by Gabriel Piemonte
Actions always reveal priorities. It does not matter what a person says. You have to keep your eye on the ball, so to speak, in order to learn what is important to someone.
Last night, most of the South Siders who tried to attend a Fifth Ward meeting featuring representatives from the Obama Center and the Tiger Woods Golf Course were shut out of it. A big reason for the Obama Center people’s attendance was to gather input related to their project. (I’m not so sure that’s a motivation for the golf course people.) A topic that drew 600 people last week was planned for a room that held just 75 people. Alderman Leslie Hairston explained, not very helpfully, that the room had been reserved a year in advance.
In other words, ward meetings in the Fifth Ward are not planned based on the needs of the community but instead so that the alderman doesn’t have to be bothered with such small details once they are worked out. The significance of the topic at any given ward meeting is apparently unimportant in our ward. What matters is that the alderman not have to be troubled with details.
This puts her in a collision course with the will of the ward’s residents, who strongly desire information, engagement, access, and a role in the decision-making process. She is also standing directly in the way of several projects planned for Jackson Park, including the Obama Presidential Center, representatives of which have articulated a desire to collect input from all residents on their design. Whether that process is sufficient is another issue to be addressed, but what’s important here is that their efforts were thwarted by the alderman’s indifference.
Undeterred by Hairston’s poor planning, residents took advantage of the warm night air to discuss the same topics they had come to talk about at the meeting. When we were warned to leave or the police would come, I don’t think any of us took that seriously. After all, we were gathered peacefully, we were obviously all serious-minded folks, and who calls the police on a gathering of registered voters attempting to engage with an official they elected?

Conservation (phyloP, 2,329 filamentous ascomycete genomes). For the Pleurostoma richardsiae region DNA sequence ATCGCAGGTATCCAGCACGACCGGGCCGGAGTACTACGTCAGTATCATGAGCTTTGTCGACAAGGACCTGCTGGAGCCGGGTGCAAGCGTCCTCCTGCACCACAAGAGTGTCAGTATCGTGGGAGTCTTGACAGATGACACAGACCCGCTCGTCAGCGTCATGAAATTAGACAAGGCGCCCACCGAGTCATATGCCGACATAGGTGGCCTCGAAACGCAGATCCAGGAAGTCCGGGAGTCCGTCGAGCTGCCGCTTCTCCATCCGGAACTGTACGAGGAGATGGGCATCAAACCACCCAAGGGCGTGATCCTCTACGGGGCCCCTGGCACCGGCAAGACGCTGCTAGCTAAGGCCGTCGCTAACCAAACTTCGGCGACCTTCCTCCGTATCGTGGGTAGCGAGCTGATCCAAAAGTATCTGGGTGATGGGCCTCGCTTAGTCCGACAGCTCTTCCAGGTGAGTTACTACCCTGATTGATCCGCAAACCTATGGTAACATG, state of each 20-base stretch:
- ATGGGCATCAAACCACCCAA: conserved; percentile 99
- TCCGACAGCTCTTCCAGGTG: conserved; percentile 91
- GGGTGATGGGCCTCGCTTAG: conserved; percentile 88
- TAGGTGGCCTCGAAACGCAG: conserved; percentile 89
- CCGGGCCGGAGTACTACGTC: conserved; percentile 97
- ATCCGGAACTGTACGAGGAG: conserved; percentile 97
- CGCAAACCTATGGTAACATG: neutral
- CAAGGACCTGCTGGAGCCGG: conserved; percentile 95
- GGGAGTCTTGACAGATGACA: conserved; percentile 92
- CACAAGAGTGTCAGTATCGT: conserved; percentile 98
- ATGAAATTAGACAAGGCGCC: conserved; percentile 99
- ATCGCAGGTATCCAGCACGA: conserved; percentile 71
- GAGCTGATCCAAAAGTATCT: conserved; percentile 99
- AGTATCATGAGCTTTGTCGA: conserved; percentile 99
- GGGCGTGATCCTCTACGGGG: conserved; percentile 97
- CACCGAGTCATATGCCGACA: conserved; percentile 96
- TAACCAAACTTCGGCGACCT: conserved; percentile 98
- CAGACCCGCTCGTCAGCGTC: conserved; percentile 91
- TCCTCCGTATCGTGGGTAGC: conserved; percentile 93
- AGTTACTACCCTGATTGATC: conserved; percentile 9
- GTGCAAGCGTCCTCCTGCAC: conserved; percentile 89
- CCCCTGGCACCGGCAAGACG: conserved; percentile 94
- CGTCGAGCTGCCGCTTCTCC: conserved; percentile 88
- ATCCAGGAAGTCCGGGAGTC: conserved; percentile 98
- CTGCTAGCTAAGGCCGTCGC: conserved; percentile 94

Apparently Leslie Hairston does, or her staff does, or, worst of all, they let employees at the location of their meeting – La Rabida Hospital, in this case – treat the citizens of the ward like criminals. The Fifth Ward staff and the Fifth Ward alderman should feel ashamed that this transpired. Fortunately, the police were courteous and polite and simply requested that the crowd make a way at the hospital entrance. As soon as they showed up, however, some people began to disperse. That’s no surprise to me – we got lucky with the police we drew. Another pair would have handled the situation much differently.
We all deserve an apology from Hairston, who instead seemed peeved last night that people didn’t just go away. I just don’t know what to say about her testy comment that the room reservations were made a year ago. I felt like we were trying to take her table at a fancy restaurant. “These reservations were made a year ago.” Big deal. Unmake them, and get a place big enough to match the need.
I am sorry to say that this is part of a larger pattern of arrogance and indifference among public figures on the South Side. These people have forgotten – or never really knew – that public service is, first and foremost, service. You serve at the pleasure of the people. Even those who run or work for private institutions need to understand this. Do not let your generous salary fool you. If your institution serves the public, you are there so long as you treat us well.
We need a social revolution on the South Side. We need regular people representing regular people. Some of the power that is in the hands of people like Leslie Hairston needs to be returned to the people. It is this belief that has led me to advocate for local development councils in other posts.
The challenge we are facing is that people are not taking us seriously. How do we change that? I believe that we have to organize as a massive voting bloc, demand greater control over local decisions and definitively punish whoever stands in our way.
This is not just a matter of being peeved as a result of being disrespected or frustration resulting from clumsy and indifferent planning. Across the South Side, poor leadership is literally a matter of life and death. We have huge problems that are going unaddressed while our alderman cannot be bothered to make room reservations. The key to making any headway on issues like crime, education, and public health is to listen to the people and to put their views about how to solve these problems at the center of the equation.
The people, given opportunity, resources, and authority, will outperform any one leader. We have to take back control over the conversation about managing change on the South Side. The stakes have never been higher.
(photos by Anne Holcomb)